- Young Turk social engineering : mass violence and the nation state in eastern Turkey, 1913-1950
- Award date
- 11 June 2009
- Number of pages
- Document type
- PhD thesis
- Faculty of Humanities (FGw)
- Amsterdam Institute for Humanities Research (AIHR)
For ages, the eastern provinces of the Ottoman Empire had been a multi-ethnic region, where Armenians, Kurds, Syriacs, Turks and Arabs lived together in the same villages and cities. The disintegration of the Ottoman Empire and rise of the nation state would violently alter this situation, as nationalist elites intervened in heterogeneous populations they identified as objects of knowledge, management and change. These massively violent processes of state formation destroyed historical regions and emptied multicultural cities, clearing the way for modern nation states. This study highlights how the Young Turk regime, from 1913 to 1950, subjected Eastern Turkey to various forms of nationalist population policies aimed at ethnically homogenizing the region and including it in the Turkish nation state. It examines how the regime utilized technologies of social engineering such as physical destruction, deportation, spatial planning, forced assimilation, and memory politics, to increase ethnic and cultural homogeneity within the nation state. The province of Diyarbekir, the heartland of Armenian and Kurdish life, became an epicenter of Young Turk population policies and the theater of unprecedented levels of mass violence.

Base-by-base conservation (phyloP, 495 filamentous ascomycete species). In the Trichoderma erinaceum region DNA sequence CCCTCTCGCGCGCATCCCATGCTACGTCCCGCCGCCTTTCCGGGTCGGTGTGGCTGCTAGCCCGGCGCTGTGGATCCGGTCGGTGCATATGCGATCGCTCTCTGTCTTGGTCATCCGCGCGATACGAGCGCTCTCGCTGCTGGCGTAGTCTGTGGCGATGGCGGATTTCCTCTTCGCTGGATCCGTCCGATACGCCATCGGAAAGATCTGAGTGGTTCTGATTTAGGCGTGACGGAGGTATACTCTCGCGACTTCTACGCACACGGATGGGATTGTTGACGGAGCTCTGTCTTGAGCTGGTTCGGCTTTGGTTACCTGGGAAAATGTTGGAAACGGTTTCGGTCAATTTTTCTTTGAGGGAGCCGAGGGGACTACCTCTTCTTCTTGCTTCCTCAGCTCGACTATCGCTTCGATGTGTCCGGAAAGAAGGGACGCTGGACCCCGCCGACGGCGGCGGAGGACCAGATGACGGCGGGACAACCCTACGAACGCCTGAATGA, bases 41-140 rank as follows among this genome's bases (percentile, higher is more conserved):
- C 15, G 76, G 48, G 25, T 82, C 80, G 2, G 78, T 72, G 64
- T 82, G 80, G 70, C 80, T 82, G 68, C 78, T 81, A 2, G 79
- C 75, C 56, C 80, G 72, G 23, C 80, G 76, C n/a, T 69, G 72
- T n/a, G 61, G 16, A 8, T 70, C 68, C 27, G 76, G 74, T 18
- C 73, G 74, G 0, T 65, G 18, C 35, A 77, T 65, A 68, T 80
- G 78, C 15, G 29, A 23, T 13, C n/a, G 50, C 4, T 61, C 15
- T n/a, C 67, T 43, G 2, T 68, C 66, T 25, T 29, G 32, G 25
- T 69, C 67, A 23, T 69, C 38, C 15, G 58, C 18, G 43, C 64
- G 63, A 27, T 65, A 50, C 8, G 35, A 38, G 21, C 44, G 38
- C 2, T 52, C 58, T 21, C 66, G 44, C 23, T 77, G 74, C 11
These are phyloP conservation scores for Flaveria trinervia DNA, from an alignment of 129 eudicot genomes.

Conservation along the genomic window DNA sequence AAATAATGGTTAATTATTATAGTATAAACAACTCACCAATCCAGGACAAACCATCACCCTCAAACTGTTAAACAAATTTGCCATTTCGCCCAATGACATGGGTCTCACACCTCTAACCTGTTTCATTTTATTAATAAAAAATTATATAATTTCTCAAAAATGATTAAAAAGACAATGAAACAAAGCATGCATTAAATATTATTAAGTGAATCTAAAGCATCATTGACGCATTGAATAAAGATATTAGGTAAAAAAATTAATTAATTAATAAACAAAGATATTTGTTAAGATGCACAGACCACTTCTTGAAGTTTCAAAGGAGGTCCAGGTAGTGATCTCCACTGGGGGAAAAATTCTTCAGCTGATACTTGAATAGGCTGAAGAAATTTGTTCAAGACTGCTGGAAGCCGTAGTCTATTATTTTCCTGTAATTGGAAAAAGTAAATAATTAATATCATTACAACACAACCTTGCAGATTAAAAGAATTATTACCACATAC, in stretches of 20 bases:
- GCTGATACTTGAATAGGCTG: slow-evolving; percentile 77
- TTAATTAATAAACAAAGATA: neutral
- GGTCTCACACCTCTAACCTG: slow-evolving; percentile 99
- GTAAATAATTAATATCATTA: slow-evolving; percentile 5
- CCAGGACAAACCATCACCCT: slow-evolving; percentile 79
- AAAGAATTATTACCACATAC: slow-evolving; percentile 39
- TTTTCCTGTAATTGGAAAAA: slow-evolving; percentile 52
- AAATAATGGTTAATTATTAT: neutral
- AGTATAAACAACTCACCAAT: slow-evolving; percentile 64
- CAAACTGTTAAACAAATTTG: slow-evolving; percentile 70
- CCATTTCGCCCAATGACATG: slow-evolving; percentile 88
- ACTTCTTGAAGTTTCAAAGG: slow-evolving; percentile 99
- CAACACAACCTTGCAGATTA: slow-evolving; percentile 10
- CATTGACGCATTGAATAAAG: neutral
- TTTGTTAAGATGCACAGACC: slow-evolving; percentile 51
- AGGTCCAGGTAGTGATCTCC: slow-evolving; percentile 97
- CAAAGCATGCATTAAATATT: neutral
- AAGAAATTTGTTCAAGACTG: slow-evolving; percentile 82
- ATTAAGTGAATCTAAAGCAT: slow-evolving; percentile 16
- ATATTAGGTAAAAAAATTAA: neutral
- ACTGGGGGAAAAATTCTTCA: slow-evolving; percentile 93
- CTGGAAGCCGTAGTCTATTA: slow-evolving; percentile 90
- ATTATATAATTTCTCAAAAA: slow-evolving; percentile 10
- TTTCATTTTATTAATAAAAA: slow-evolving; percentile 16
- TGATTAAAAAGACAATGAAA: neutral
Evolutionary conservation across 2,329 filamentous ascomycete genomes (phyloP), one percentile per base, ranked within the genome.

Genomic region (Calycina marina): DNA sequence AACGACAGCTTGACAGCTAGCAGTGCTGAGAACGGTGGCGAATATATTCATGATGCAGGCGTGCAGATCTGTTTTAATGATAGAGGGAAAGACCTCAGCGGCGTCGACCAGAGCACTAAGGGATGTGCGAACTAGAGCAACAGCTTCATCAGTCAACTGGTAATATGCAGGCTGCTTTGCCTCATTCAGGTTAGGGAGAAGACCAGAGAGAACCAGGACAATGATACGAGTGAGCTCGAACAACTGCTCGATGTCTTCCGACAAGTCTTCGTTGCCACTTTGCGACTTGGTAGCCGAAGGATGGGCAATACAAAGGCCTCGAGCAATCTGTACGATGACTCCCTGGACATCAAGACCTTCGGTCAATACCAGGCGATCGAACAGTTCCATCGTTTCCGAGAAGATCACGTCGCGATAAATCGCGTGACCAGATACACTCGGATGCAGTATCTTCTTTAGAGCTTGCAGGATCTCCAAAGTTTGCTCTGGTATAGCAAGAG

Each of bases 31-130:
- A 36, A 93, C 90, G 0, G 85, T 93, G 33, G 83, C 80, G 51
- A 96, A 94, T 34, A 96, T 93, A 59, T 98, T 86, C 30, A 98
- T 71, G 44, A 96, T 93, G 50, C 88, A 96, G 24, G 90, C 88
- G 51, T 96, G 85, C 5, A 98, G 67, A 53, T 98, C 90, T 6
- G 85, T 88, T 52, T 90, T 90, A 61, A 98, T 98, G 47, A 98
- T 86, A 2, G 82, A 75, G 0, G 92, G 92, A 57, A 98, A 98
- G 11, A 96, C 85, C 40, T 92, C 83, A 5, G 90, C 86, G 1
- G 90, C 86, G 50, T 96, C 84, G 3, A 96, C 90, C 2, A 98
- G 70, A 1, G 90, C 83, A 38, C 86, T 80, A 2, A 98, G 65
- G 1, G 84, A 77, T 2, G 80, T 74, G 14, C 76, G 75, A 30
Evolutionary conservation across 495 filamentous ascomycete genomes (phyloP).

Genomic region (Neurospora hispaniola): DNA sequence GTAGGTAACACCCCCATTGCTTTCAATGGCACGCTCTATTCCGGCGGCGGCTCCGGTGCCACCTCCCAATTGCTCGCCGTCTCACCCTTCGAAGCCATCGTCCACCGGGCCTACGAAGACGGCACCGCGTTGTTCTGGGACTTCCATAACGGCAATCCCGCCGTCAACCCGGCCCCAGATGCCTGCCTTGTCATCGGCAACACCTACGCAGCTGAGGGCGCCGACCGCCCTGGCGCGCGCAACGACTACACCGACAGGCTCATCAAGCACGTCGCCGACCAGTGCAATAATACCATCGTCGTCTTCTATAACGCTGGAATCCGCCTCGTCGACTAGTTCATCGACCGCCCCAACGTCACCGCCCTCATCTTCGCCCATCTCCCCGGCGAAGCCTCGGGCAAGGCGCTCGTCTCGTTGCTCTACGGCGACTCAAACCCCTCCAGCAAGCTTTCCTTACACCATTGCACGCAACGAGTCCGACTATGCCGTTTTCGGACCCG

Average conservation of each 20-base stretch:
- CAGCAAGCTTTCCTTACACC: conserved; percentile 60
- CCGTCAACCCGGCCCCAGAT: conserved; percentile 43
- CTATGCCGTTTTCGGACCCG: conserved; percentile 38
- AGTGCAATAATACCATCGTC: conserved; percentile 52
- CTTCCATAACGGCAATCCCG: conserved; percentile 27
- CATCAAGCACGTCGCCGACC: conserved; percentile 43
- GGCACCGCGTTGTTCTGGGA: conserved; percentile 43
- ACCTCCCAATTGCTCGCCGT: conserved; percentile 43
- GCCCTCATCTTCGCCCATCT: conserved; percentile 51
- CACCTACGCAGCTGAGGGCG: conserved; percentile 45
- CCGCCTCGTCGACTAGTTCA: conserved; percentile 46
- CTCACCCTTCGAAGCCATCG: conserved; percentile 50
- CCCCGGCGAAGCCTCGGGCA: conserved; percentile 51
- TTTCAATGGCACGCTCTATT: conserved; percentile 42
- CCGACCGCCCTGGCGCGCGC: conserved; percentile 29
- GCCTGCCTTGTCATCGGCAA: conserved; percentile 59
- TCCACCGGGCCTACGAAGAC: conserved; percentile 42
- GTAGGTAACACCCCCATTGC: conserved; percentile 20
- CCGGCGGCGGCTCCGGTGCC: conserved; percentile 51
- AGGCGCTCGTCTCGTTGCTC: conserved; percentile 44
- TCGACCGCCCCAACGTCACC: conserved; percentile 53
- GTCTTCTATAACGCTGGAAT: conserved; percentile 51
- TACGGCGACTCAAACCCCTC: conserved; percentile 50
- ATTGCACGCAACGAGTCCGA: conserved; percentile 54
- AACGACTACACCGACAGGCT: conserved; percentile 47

- Research conducted at: Universiteit van Amsterdam
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